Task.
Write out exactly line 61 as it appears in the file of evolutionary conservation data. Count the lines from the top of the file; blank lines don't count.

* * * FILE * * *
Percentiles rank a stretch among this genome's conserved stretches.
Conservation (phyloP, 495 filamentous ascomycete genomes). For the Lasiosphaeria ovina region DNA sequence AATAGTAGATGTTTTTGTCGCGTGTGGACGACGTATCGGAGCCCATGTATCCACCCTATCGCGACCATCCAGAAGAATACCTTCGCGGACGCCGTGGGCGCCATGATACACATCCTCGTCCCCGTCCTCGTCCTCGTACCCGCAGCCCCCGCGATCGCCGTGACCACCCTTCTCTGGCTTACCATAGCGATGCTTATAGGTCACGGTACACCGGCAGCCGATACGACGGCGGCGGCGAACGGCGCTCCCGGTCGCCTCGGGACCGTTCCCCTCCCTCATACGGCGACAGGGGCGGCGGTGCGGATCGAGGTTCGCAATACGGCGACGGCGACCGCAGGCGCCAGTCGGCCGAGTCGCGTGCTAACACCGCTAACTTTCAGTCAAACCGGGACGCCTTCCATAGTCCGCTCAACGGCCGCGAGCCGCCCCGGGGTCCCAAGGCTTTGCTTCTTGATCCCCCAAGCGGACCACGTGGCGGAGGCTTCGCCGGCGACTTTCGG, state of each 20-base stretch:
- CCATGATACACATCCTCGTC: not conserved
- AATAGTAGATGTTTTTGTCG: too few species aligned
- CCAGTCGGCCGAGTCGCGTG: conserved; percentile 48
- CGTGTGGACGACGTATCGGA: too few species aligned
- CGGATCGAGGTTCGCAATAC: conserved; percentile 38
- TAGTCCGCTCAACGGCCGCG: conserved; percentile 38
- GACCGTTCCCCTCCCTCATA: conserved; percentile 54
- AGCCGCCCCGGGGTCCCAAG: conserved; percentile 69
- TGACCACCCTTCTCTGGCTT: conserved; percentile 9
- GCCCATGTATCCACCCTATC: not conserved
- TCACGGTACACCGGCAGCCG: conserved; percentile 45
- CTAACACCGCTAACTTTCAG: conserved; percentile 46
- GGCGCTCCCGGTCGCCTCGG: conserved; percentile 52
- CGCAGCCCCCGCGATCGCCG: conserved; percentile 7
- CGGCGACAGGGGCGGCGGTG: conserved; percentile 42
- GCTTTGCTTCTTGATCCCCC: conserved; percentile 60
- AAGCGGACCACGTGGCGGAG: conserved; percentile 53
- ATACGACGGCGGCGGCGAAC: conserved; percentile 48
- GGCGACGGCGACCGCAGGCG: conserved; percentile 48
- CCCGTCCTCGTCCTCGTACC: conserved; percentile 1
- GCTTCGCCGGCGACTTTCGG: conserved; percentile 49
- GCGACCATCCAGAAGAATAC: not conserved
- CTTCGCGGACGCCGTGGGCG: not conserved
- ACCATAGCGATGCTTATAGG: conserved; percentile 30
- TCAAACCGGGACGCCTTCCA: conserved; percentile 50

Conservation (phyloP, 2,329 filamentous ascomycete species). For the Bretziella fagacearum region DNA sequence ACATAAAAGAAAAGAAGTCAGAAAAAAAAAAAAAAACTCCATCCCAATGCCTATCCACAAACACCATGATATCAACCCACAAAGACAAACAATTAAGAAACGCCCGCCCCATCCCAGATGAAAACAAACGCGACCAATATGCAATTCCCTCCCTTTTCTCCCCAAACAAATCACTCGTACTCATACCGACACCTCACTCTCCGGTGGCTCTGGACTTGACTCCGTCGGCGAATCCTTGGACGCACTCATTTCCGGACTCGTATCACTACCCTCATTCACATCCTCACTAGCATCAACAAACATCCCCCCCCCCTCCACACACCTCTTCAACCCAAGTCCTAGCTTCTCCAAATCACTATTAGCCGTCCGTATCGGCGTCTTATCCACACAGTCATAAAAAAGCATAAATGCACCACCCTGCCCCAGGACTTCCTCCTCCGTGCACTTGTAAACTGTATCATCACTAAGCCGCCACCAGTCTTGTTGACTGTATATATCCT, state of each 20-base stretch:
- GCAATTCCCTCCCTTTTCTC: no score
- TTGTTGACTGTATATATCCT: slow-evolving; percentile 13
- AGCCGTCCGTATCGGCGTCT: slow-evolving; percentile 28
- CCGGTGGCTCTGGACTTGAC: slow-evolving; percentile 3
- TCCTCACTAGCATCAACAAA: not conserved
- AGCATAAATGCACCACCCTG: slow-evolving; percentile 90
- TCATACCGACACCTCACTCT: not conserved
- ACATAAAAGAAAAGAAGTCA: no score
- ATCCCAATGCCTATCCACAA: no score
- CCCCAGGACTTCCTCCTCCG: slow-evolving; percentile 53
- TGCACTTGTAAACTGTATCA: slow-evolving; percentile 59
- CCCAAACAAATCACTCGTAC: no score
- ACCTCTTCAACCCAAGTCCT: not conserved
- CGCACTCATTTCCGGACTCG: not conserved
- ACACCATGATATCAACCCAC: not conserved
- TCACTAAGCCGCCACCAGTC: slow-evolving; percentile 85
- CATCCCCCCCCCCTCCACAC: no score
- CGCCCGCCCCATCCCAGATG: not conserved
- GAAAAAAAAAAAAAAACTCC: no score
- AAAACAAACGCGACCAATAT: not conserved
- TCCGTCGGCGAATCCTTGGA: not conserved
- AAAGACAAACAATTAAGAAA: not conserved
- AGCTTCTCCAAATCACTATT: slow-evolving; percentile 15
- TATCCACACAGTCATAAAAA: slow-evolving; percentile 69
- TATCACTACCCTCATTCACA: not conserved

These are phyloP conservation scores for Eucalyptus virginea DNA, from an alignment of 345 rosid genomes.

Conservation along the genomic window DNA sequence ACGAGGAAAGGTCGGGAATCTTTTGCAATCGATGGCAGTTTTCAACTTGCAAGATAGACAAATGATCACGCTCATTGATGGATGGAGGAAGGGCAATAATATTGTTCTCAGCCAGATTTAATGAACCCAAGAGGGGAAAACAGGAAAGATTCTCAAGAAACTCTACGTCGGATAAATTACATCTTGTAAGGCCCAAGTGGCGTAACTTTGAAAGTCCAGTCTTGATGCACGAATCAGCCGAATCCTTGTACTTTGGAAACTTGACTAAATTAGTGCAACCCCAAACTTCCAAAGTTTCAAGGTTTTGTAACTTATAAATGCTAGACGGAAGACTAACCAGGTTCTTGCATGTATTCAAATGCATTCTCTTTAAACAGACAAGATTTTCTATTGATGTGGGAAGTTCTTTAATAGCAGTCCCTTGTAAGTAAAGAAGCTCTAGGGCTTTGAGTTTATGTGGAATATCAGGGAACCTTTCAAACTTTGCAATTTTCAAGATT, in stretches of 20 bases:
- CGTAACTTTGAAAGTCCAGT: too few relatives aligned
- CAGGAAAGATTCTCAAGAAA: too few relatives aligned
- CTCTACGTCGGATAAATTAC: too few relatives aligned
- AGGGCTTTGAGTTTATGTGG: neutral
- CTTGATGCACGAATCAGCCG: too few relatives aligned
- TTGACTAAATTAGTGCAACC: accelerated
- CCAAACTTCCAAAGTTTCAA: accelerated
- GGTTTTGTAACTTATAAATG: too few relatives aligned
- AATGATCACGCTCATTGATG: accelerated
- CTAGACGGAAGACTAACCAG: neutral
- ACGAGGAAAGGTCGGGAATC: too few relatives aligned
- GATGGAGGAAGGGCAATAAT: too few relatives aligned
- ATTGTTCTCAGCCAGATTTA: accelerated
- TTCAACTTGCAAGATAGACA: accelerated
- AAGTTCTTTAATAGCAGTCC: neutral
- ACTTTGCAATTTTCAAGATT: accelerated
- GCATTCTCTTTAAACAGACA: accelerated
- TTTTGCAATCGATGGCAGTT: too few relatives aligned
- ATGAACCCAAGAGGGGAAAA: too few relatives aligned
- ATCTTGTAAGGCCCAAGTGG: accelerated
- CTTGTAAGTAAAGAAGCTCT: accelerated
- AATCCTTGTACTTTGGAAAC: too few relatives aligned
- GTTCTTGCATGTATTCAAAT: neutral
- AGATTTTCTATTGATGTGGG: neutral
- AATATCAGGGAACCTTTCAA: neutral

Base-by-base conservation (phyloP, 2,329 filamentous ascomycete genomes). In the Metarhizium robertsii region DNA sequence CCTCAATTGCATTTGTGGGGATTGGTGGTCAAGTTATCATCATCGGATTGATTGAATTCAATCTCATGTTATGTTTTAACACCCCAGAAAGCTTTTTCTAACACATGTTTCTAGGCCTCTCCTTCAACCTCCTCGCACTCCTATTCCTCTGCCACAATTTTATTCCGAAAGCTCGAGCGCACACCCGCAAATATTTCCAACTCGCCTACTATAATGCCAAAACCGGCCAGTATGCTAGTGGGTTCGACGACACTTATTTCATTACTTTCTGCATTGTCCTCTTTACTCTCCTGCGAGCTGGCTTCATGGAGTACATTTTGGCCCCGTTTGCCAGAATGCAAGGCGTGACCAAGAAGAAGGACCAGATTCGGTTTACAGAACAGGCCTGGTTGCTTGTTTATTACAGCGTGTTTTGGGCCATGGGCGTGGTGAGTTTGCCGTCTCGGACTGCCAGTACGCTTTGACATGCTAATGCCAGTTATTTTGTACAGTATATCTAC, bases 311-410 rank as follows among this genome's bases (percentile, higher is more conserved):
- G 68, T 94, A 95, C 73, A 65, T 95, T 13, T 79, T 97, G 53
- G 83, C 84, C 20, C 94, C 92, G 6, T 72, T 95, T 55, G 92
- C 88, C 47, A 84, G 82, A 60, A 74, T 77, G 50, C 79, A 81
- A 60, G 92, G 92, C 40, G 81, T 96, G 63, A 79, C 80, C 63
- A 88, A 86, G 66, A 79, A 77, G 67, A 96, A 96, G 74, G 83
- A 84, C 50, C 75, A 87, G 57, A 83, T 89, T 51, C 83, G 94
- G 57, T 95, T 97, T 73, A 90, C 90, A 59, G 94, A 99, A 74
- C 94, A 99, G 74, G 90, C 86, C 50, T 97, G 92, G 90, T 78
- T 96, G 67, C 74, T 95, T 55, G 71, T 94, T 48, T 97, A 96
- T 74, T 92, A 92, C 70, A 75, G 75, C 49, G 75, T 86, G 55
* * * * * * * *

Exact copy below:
- TTGACTAAATTAGTGCAACC: accelerated